There aren’t many people who enjoy sitting exams, but there are certain exam questions that are so strange they baffle even the smartest of people.
One interesting exam question was recently posted on Twitter by Rebekah Rogers, @evolscientist.
She explained that she turned to the last page of a test and found a rather unique question that asked the student to talk about a subject they had been learning about that wasn’t covered in the test.
The question read: “There’s something that you spent time studying that wasn’t asked on the exam. What is it and how does it work? Explain in detail.”
And Rebekah wrote alongside a picture of the question: “I kind of like this exam question.”
Her post has split fellow Twitter users though, as several people admitted they would be sent into a panic by a question like that.
People largely believed the question was too open-ended and could leave some students completely baffled about what to write.
One person said: “As someone whose academic success hinged on good memory and predictable test structure rather than studying and prep, I think this would have made me panic a little bit.”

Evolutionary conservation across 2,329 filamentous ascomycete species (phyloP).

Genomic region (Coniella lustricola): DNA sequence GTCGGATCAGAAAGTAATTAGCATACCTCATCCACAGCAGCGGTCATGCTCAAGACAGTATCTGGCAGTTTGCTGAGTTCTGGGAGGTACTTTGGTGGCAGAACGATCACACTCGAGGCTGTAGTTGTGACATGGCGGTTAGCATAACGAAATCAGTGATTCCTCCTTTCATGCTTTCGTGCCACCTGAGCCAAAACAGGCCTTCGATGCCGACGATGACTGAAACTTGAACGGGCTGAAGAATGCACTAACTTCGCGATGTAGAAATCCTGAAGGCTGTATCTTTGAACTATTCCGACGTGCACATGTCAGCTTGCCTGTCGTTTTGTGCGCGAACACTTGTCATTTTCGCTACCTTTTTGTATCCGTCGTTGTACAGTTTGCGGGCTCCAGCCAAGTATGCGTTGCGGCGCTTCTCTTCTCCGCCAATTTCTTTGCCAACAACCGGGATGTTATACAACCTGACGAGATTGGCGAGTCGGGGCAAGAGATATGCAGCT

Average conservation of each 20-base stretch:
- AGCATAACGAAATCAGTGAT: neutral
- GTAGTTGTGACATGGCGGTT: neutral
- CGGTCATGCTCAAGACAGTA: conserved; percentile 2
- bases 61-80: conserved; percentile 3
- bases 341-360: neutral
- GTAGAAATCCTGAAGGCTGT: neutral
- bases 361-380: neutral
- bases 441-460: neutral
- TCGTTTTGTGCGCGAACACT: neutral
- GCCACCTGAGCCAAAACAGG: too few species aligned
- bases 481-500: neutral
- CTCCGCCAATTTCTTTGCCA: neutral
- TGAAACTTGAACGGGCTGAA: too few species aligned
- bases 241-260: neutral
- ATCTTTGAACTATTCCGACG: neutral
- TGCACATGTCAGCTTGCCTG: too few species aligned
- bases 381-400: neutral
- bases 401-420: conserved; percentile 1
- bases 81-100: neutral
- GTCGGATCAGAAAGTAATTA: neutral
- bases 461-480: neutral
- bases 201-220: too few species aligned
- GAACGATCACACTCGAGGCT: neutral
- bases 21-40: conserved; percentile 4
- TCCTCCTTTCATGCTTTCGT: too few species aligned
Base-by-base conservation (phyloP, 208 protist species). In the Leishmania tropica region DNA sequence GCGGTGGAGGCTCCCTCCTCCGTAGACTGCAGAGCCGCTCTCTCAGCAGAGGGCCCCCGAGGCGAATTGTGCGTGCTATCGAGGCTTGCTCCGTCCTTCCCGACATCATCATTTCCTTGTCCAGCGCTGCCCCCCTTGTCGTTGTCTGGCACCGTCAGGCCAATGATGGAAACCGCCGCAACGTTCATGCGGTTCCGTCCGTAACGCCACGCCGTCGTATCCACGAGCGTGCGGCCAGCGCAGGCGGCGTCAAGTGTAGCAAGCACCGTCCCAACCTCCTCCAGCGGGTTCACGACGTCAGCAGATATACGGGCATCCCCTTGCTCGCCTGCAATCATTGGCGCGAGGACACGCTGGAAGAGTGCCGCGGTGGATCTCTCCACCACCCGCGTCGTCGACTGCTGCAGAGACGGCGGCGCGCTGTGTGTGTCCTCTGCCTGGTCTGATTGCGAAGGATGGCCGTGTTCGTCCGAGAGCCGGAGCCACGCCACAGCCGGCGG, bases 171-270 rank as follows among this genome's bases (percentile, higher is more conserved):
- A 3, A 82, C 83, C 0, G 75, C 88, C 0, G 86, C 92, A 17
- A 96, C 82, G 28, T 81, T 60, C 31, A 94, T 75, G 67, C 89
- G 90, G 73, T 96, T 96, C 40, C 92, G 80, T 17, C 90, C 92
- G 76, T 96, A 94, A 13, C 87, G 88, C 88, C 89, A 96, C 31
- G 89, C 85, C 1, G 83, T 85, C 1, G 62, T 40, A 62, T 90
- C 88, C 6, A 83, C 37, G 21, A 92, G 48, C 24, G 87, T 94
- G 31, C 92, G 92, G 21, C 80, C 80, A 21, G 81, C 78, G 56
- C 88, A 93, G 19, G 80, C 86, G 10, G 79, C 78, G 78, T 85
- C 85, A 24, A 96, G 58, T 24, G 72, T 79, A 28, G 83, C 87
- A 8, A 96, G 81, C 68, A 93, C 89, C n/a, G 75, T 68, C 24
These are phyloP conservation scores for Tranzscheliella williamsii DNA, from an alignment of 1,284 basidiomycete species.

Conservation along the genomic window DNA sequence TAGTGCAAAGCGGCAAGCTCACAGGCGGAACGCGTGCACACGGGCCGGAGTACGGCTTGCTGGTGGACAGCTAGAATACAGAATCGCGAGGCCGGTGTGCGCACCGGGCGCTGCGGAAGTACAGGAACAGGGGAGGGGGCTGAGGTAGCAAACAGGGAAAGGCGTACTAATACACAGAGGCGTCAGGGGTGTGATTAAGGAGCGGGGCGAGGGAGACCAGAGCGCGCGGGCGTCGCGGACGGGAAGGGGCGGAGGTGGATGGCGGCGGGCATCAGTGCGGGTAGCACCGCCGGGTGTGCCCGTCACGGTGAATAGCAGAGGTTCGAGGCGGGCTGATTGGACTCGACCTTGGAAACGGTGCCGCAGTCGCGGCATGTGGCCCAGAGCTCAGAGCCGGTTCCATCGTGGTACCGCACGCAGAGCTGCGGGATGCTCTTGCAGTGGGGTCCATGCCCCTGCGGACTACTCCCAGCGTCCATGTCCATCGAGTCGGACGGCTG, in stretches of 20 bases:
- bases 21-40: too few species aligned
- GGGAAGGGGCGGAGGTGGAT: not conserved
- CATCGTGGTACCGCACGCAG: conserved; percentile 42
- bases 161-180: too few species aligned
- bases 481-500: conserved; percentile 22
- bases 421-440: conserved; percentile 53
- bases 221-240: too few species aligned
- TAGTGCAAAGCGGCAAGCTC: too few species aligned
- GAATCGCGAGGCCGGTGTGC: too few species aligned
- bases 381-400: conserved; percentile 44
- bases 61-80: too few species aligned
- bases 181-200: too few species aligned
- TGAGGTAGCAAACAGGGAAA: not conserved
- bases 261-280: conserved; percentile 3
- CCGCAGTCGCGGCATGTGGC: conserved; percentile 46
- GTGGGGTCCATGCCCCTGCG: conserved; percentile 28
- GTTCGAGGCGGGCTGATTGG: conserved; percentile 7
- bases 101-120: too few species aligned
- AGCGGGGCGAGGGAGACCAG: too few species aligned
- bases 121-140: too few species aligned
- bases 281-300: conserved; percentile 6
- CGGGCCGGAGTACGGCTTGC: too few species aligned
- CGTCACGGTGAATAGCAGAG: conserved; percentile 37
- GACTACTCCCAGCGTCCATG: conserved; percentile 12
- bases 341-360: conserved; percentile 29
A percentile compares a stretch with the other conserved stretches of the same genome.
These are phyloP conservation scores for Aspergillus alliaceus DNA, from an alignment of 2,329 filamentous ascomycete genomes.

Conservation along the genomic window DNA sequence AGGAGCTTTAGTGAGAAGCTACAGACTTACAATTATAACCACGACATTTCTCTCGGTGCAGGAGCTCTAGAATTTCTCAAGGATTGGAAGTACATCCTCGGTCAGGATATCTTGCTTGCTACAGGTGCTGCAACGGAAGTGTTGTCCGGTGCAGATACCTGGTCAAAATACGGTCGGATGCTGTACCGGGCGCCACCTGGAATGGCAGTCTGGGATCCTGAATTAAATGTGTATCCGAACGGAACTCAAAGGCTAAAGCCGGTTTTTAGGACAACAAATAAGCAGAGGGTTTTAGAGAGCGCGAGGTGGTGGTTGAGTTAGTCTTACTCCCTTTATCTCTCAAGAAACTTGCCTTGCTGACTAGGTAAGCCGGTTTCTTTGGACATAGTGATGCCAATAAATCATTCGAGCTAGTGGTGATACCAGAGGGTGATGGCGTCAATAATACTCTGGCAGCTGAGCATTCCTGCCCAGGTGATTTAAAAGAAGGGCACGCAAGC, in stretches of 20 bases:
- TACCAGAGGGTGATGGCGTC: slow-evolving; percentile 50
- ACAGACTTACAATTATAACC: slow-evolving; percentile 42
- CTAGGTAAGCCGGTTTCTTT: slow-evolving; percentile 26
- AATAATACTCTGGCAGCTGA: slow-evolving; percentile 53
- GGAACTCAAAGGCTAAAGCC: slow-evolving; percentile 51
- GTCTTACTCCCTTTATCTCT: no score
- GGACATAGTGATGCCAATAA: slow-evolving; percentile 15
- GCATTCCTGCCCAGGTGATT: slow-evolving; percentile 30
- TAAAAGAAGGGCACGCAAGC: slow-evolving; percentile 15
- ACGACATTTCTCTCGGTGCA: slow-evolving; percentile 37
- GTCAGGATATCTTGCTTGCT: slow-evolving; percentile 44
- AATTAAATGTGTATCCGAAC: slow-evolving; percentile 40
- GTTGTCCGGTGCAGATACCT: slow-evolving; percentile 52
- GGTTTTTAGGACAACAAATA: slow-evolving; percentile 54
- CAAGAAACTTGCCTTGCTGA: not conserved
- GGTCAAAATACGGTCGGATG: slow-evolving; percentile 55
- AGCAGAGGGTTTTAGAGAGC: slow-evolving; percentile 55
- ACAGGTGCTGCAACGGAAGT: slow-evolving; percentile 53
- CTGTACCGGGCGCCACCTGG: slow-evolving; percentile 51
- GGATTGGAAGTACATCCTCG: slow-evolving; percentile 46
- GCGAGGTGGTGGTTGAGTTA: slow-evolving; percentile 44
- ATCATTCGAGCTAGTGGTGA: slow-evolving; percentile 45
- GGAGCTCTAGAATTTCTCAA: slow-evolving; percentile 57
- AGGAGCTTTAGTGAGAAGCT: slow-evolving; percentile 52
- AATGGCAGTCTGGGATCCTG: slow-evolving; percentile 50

While another agreed, posting: “I absolutely hated questions like this because it assumed that I studied something in-depth, when what I actually did was read through all the lecture slides to make sure that the knowledge I learned during lecture was fresh in my mind.”
And a third wrote: “As a student I absolutely hated this type of question. My mind will go absolutely blank, and I will not be able to come up with anything.”
But others thought the question was testing “important” skills that could be vital in adult life – so were all for it being asked in a school exam.
Someone commented: “The critical responses to this are blowing my mind. The traits this question is targeting are extremely important and useful in the real world, and assessing those traits is good, actually.”
And someone else added: “Oh I love that. A simple and effective way to let people show they’re smart even if the other questions aren’t their sweet spot.”